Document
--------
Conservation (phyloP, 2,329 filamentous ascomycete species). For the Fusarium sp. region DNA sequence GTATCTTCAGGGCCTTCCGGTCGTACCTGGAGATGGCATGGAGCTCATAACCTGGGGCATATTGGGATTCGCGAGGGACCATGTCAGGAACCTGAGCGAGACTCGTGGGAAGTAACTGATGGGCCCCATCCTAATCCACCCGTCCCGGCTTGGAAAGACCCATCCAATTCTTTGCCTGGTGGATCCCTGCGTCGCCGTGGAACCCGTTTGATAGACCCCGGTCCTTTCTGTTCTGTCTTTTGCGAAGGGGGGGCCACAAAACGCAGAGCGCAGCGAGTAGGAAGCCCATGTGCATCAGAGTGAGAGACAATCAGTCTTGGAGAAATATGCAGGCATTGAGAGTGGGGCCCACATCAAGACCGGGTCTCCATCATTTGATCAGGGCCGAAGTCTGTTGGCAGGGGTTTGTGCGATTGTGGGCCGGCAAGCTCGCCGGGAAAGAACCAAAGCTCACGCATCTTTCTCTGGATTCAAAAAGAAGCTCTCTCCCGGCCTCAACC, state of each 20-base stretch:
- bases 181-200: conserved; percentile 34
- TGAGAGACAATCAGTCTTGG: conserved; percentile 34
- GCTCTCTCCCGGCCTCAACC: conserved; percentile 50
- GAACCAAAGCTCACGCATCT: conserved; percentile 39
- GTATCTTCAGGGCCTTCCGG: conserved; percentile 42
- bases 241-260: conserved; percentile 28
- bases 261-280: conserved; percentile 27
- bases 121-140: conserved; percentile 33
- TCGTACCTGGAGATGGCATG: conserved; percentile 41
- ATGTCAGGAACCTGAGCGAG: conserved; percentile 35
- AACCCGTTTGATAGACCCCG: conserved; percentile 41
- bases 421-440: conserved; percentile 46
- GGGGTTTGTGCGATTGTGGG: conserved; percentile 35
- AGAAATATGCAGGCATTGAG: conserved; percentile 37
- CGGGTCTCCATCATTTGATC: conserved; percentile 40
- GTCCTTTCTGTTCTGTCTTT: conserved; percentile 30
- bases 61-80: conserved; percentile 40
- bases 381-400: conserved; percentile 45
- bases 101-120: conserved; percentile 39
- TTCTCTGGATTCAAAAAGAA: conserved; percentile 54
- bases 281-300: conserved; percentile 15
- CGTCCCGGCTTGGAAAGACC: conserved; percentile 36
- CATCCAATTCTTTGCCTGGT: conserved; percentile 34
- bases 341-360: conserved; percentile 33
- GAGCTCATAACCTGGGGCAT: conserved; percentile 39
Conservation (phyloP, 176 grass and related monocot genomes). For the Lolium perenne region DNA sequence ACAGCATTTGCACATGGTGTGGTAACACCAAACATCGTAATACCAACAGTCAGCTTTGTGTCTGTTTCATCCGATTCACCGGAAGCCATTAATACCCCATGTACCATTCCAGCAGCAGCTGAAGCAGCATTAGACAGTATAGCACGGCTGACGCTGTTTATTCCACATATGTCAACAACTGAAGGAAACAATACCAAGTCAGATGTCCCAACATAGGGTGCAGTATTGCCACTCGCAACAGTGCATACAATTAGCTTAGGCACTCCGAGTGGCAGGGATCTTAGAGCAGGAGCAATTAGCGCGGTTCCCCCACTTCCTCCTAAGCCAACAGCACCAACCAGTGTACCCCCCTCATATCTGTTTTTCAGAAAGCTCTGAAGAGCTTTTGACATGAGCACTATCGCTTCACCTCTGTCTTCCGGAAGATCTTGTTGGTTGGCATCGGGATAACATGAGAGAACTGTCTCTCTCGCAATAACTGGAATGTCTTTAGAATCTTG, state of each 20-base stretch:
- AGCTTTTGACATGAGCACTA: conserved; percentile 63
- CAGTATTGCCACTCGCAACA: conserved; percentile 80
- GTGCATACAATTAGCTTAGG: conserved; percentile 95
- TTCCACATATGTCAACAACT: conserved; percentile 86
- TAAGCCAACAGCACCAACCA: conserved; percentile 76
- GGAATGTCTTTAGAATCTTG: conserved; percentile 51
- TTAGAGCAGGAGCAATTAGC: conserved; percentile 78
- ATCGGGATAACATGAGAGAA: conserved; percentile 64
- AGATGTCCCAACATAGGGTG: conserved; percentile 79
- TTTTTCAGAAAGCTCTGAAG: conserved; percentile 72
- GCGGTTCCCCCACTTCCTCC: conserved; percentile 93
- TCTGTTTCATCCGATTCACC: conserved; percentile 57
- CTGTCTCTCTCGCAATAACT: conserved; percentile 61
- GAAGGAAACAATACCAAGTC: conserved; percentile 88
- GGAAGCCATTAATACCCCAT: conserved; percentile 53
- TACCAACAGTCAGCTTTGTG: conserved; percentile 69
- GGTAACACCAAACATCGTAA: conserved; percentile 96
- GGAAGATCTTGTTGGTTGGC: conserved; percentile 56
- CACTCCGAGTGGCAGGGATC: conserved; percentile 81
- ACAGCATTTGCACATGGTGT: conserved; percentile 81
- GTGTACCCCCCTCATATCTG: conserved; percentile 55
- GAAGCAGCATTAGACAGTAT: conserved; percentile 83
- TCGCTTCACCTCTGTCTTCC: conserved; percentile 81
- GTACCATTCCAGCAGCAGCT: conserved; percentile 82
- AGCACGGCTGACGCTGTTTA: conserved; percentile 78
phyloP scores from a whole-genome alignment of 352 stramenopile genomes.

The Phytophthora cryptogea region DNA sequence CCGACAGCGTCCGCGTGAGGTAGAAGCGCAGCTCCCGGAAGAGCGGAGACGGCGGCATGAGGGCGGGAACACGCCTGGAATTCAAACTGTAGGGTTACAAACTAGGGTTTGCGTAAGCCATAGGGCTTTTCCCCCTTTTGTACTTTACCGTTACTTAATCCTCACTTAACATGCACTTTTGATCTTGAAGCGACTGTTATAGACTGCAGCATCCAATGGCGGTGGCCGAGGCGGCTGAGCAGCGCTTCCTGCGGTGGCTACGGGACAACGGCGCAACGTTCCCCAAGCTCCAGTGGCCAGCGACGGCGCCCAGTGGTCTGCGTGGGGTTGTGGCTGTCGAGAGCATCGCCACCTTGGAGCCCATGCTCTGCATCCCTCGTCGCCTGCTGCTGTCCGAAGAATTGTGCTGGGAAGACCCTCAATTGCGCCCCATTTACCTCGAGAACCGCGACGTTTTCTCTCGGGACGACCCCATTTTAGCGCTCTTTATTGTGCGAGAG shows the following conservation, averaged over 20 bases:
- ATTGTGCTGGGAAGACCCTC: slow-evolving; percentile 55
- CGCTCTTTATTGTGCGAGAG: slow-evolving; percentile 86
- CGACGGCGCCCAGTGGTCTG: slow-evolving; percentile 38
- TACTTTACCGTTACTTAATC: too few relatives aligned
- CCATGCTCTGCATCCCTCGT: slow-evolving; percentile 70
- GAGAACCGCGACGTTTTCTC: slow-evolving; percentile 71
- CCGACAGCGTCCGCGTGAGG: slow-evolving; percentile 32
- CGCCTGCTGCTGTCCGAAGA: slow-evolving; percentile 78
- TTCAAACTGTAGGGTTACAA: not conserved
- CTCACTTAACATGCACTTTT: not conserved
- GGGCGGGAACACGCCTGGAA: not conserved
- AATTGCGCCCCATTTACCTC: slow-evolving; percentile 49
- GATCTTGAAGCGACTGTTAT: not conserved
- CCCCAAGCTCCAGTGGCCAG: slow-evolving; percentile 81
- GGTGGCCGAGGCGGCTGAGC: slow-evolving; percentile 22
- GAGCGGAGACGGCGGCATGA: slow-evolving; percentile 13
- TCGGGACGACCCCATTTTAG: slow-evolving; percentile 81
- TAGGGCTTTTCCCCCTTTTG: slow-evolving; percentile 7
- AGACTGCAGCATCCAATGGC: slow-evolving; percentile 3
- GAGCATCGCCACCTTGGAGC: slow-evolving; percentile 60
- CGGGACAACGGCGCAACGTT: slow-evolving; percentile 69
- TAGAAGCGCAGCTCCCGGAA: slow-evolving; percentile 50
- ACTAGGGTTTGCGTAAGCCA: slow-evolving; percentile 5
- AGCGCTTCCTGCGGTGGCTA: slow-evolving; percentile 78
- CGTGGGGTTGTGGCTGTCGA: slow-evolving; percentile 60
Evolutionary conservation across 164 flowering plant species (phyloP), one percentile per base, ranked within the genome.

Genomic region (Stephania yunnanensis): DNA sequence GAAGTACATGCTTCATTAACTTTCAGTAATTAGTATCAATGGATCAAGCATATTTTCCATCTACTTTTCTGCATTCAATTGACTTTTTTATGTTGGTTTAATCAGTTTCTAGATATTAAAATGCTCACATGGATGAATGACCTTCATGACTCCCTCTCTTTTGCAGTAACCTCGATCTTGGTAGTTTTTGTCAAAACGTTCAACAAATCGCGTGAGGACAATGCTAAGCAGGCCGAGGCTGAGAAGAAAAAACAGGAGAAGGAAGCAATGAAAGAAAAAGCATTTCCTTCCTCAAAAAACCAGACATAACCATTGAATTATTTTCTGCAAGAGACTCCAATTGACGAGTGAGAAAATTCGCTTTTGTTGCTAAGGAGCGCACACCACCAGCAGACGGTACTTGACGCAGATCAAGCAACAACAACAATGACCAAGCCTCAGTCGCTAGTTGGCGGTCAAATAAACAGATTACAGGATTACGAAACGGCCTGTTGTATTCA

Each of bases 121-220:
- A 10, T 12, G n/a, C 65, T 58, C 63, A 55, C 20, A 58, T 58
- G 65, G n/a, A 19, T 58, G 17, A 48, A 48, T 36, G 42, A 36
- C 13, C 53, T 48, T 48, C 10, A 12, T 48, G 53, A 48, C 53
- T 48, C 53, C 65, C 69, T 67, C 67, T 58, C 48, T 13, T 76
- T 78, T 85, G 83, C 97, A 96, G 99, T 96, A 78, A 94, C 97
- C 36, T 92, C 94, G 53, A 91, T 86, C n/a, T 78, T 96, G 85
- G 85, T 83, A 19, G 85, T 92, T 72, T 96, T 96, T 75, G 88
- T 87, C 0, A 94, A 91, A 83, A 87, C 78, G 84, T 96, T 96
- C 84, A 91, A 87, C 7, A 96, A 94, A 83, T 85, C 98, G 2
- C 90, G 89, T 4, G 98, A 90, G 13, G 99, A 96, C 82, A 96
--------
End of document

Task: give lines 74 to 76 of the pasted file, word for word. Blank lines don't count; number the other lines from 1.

- GAGCATCGCCACCTTGGAGC: slow-evolving; percentile 60
- CGGGACAACGGCGCAACGTT: slow-evolving; percentile 69
- TAGAAGCGCAGCTCCCGGAA: slow-evolving; percentile 50